“I thought – I’m having a heart attack, but I don’t want to have it here! – so I got on my motorbike and went home…”


The patient is telling me about the time he nearly died and the time when, even in that terrible moment, his main concern was about how it would be perceived in his workplace.


“I just thought I’d never live it down. I knew I had bad chest pains but didn’t want to cause a fuss. I ended up getting an Uber to the hospital.” There, it was confirmed he had narrowly avoided a potentially massive heart attack and doctors immediately put six stents into his clogged vessels, to get the blood flowing around his heart again.


“I got discharged on Saturday and I can tell you, on Sunday I went to church, looked up, and said: ‘Thanks mate!’”


I am listening to this story in the Clinical Research Facility at Harefield Hospital, told by one of the patients who are trialling new drugs. This patient has familial hypercholesterolemia, a common enough condition, but with a twist that made his doctors interested in putting him  forward for a trial.


Read the full blog here. 


Hero porter among CARE award winners


A brave hospital porter who stepped in to help a member of the public who was greatly distressed and very fearful for their safety has received an award for his courage.


Faycal Lasri, who has worked at Guy’s and St Thomas’ NHS Foundation Trust for about 12 years, witnessed a serious incident and immediately stepped in to help.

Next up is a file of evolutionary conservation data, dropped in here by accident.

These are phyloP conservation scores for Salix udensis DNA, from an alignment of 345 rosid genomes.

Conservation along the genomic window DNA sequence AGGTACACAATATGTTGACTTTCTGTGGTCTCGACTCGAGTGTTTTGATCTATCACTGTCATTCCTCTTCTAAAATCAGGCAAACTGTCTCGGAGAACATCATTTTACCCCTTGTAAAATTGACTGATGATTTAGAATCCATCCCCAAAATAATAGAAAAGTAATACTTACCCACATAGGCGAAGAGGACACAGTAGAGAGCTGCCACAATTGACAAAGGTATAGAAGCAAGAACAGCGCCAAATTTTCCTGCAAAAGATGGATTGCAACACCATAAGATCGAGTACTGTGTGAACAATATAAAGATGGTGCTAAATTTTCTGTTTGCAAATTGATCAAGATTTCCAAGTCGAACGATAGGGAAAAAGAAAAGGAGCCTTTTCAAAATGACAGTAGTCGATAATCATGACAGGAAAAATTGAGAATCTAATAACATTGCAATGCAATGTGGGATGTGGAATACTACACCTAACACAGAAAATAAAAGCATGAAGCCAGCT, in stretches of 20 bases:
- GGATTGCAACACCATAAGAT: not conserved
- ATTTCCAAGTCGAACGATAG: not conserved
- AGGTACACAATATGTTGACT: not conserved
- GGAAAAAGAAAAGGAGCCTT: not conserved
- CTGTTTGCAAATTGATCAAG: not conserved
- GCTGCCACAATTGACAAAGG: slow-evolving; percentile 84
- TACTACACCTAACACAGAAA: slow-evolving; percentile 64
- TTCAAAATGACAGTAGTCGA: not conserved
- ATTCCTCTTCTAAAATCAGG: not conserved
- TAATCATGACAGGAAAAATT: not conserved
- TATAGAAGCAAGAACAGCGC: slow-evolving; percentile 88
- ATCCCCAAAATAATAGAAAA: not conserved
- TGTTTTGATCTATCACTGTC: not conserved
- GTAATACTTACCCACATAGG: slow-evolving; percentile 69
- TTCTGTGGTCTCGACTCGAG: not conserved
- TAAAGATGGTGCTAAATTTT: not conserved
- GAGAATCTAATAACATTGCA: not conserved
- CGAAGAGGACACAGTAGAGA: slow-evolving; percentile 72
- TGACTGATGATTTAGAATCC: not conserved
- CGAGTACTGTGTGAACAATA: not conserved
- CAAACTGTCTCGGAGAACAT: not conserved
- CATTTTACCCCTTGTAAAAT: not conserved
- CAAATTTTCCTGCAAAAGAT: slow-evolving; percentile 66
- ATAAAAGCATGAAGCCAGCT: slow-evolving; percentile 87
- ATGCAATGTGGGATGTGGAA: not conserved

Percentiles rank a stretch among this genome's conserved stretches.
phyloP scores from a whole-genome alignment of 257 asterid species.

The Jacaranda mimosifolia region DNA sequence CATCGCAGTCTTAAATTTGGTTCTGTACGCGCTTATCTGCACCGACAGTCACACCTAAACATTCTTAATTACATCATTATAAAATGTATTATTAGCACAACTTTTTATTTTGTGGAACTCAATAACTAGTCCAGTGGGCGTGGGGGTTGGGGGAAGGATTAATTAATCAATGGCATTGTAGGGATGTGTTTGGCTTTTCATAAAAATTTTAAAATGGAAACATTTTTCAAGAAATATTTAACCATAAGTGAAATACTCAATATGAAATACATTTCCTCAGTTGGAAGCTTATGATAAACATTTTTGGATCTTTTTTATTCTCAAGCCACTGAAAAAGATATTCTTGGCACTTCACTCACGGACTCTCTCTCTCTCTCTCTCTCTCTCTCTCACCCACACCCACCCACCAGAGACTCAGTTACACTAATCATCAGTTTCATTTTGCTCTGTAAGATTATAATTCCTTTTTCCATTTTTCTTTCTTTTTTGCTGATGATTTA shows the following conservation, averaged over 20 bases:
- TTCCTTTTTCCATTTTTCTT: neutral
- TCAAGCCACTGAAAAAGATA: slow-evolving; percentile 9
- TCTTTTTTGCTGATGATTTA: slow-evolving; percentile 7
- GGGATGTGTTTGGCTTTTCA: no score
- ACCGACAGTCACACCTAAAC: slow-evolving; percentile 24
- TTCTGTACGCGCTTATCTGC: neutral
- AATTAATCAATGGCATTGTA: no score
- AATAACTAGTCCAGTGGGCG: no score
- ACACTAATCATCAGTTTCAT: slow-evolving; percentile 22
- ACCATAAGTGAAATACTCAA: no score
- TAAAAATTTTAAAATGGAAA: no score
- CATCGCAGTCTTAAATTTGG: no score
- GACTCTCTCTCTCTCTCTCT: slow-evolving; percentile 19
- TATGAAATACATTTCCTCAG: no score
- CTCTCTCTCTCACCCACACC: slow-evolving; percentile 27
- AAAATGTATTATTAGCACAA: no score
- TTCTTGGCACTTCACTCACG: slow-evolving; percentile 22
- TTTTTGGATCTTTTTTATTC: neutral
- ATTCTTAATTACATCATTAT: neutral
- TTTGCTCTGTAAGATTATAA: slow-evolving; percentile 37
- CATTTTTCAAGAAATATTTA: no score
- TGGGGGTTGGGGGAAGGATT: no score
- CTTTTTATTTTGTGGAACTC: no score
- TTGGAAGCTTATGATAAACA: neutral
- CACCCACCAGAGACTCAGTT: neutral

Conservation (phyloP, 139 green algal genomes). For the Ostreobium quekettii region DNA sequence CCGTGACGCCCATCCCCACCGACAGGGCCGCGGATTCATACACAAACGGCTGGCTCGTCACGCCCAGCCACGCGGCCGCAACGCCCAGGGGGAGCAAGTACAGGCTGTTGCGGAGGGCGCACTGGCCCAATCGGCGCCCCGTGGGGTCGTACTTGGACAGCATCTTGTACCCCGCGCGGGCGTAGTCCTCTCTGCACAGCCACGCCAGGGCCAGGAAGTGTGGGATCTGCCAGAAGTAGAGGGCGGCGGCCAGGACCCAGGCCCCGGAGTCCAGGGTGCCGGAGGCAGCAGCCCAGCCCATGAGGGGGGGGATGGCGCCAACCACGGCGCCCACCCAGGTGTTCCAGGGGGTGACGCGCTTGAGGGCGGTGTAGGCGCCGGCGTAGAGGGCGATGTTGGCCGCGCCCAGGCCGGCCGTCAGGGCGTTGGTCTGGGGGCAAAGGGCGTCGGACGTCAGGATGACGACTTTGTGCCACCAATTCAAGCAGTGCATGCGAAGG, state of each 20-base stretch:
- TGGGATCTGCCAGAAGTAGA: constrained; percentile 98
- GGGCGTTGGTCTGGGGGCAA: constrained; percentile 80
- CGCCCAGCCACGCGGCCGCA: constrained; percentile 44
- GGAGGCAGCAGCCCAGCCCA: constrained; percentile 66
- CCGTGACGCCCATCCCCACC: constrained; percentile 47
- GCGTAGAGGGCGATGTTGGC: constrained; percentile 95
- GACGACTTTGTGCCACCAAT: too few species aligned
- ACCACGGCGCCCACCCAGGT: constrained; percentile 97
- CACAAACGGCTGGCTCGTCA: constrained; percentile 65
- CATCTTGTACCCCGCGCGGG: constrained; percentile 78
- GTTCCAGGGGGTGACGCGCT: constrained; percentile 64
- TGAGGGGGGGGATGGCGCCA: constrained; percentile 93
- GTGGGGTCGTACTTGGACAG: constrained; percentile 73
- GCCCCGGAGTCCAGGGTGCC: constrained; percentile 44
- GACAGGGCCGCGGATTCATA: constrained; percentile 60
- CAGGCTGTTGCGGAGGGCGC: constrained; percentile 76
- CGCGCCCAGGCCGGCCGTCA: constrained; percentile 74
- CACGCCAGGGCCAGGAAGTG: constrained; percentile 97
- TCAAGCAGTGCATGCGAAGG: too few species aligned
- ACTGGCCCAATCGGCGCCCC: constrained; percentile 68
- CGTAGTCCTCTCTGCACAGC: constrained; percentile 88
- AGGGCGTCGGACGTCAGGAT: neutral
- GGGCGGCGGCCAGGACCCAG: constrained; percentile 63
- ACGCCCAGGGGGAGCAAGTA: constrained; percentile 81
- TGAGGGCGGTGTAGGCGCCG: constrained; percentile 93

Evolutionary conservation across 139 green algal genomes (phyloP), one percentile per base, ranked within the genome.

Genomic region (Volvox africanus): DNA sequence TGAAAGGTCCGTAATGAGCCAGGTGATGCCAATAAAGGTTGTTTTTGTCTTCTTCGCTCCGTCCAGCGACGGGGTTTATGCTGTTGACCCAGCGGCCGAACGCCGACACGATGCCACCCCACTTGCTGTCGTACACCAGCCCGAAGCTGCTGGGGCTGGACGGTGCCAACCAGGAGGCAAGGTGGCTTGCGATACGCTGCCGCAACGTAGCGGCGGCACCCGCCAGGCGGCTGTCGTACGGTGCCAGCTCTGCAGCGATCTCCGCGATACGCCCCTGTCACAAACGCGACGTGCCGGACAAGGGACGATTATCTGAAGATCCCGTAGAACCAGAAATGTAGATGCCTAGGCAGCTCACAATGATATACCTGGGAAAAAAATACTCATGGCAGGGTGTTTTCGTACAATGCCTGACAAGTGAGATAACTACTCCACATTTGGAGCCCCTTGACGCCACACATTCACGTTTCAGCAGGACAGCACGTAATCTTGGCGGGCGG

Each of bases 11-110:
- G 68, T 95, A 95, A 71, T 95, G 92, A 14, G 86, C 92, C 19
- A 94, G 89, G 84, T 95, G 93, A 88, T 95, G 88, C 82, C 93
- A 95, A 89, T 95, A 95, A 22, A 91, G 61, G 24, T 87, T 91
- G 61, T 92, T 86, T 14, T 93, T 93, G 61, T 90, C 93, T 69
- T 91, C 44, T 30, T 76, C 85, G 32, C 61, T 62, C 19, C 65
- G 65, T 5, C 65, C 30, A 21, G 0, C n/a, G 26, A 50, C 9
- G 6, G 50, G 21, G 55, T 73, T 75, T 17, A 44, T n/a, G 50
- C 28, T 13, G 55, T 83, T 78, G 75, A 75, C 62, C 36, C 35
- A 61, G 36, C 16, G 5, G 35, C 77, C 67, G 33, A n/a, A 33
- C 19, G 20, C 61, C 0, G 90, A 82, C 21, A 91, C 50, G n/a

Faycal, 37, said: “It was scary but at the time I didn’t think about it, I just wanted to help. A lot of people say I was stupid to get involved but I would do the same thing if it happened again.”


Dr Paul Weldon, principal clinical psychologist at Royal Brompton Hospital, also won a CARE award after being nominated by a patient’s parent. They said his work has been essential to their child’s psychological, physical, emotional wellbeing and development, and his help and support has enhanced their whole family.


Faycal and Dr Paul Weldon were two of six winners of the Trust’s latest CARE awards which are presented to teams and individuals who have shown the highest standards in courtesy, attitude, respect and enthusiasm.


The awards celebrate those who have gone the extra mile to provide exceptional care for patients, or made a real difference to the way their colleagues work. They are open to staff and volunteers from any of our hospitals and community sites, in clinical and non-clinical roles. Nominations can be made by patients, visitors and staff.